At issue, the Journal‘s Matthew Dalton writes, is that while the US Food and Drug Administration (FDA) is willing to cooperate closely with the European Medicines Agency (EMA) on drug inspections—something it already does extensively—it’s less willing to accept inspectional findings from some individual EU nations, and in particular those in Eastern Europe. At their best, routine inspections of manufacturing facilities ensure that good manufacturing practices are being followed, staff are well trained, documents are being properly maintained, materials meet quality standards, ingredients are properly stored and accounted for and the end product is not contaminated. But at its worst, an inspection that is not properly conducted could gloss over—or even ignore—problems, potentially subjecting patients to serious problems.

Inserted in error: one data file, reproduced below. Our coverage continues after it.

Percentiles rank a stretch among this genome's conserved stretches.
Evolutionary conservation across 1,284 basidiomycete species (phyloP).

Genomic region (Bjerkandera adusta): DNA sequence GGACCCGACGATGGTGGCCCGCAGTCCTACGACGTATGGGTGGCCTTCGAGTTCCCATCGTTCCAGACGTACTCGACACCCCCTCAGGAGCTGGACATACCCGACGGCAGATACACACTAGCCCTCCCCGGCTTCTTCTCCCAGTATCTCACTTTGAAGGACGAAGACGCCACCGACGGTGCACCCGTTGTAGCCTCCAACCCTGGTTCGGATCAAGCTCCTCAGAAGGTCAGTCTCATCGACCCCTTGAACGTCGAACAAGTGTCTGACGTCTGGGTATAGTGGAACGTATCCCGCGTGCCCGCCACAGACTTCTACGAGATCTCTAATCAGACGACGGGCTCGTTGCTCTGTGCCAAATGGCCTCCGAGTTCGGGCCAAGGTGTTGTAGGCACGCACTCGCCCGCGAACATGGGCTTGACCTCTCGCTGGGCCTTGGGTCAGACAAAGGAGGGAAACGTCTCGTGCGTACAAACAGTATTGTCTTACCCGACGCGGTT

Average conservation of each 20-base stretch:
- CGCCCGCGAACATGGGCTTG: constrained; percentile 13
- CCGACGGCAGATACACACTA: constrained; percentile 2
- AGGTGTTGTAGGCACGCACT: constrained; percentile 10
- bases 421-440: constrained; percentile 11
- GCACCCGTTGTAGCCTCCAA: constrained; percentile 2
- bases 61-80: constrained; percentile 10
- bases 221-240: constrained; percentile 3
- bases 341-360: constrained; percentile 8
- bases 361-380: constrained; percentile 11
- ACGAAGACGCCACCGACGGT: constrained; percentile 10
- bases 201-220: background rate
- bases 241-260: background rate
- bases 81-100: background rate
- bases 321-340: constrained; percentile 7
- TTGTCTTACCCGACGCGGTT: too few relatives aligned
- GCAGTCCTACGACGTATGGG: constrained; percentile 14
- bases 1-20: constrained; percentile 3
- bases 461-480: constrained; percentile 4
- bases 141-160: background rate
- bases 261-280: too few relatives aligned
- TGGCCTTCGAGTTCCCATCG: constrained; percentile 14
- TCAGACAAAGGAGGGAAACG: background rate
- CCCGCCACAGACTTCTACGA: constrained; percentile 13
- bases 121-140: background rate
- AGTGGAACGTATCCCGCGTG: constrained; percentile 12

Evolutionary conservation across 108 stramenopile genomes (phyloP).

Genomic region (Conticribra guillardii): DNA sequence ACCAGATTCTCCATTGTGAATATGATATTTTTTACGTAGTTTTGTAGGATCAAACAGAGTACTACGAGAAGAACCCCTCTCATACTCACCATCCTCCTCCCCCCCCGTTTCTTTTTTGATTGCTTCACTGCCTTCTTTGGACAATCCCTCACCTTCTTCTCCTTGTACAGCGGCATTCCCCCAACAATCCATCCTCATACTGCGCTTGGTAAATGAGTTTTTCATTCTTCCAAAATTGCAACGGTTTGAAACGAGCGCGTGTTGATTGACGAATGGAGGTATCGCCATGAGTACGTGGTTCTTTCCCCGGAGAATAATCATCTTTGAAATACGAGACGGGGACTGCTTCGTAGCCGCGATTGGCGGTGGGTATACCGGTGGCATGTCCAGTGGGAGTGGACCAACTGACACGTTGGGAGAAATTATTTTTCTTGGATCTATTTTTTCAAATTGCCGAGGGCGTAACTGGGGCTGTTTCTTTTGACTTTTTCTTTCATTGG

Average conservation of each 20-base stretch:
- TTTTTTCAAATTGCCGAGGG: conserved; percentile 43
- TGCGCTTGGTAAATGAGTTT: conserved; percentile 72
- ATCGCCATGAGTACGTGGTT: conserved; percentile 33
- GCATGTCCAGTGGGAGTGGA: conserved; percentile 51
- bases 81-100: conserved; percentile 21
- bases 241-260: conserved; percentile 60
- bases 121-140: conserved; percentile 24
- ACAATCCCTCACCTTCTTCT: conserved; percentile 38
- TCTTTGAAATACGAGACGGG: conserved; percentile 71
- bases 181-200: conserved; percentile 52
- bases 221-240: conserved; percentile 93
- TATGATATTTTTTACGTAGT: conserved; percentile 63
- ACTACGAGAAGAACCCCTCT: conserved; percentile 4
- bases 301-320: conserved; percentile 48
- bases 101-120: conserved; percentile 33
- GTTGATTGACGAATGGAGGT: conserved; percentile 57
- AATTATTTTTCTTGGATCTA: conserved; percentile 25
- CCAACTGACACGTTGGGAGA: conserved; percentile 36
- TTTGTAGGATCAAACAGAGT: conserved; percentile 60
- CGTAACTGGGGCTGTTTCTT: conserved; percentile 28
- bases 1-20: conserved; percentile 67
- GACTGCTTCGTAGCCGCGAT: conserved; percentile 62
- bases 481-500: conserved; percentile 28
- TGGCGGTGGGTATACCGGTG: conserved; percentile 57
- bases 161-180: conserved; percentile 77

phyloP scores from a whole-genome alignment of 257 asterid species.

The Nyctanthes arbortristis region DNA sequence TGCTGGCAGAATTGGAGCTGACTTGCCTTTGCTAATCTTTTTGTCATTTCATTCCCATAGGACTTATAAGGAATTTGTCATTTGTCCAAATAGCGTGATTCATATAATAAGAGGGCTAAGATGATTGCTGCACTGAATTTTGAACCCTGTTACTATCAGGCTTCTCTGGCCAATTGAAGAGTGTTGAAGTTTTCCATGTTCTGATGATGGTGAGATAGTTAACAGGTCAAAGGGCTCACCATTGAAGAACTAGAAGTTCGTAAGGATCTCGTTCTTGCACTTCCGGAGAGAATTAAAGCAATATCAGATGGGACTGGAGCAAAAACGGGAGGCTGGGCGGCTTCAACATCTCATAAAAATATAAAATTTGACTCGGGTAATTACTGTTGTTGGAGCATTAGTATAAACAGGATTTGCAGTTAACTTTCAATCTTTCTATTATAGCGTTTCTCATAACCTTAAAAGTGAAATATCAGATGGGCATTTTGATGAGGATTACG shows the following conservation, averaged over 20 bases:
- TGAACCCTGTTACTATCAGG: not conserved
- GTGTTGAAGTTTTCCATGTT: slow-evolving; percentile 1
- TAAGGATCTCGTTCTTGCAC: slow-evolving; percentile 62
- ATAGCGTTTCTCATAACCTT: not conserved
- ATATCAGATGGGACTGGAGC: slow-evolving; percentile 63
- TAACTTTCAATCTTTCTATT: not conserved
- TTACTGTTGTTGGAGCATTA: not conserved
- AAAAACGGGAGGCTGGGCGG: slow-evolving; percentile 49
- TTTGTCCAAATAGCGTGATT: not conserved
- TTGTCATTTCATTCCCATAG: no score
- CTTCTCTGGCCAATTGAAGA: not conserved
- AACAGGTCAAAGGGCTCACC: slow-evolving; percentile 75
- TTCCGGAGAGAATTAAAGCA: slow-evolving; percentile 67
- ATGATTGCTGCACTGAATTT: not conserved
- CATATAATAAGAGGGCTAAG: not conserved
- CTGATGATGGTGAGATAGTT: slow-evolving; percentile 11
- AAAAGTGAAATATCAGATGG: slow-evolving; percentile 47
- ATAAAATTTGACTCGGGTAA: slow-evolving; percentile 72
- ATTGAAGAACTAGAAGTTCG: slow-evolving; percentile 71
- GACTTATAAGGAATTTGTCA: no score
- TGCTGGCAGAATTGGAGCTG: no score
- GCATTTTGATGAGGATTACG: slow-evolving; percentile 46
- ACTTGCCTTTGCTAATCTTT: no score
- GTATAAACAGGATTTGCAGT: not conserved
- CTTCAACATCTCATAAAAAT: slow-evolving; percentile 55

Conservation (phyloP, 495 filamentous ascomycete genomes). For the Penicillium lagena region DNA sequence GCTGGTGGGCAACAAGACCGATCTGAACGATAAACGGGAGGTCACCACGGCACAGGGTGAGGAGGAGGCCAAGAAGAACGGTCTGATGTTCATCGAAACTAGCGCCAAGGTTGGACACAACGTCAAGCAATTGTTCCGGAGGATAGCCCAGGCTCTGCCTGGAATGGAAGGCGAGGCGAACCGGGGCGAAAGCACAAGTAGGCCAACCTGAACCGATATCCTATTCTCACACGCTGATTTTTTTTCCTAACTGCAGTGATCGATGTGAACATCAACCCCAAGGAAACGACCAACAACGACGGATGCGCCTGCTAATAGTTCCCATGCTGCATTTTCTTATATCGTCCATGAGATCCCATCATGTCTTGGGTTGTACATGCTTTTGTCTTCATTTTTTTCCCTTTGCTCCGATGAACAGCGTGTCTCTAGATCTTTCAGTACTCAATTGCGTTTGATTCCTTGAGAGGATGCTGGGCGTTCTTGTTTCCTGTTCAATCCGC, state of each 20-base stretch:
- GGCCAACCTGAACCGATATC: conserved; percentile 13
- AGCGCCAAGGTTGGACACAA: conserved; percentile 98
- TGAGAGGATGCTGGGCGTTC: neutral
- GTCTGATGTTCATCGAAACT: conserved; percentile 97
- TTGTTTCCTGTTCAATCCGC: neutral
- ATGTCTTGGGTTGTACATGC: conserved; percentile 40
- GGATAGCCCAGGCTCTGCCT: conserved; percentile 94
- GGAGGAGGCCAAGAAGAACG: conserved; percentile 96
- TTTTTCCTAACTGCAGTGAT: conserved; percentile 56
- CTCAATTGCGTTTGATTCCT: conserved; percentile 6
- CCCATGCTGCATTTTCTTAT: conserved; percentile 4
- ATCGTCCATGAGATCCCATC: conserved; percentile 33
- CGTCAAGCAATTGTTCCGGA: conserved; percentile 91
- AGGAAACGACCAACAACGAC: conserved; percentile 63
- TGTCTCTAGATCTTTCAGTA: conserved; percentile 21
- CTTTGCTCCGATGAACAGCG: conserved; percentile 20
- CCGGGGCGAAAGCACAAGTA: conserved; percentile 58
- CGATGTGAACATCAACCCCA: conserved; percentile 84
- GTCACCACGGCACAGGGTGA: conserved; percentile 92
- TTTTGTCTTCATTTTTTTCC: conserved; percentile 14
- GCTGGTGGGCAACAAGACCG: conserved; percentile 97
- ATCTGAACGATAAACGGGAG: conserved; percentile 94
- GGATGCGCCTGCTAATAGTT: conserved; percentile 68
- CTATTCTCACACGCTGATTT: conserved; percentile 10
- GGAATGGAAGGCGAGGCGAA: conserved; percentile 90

And as the Journalpiece notes, US regulators aren’t convinced the Eastern EU member states, such as Romania and Bulgaria, are up to the challenge of regulating manufacturing facilities. Those countries have only recently joined the EU, and have far less regulatory experience than do their wealthier Western European counterparts.
REFERENCE: Regulatory Focus; Alexander Gaffney, RAC; 20 MAY 2014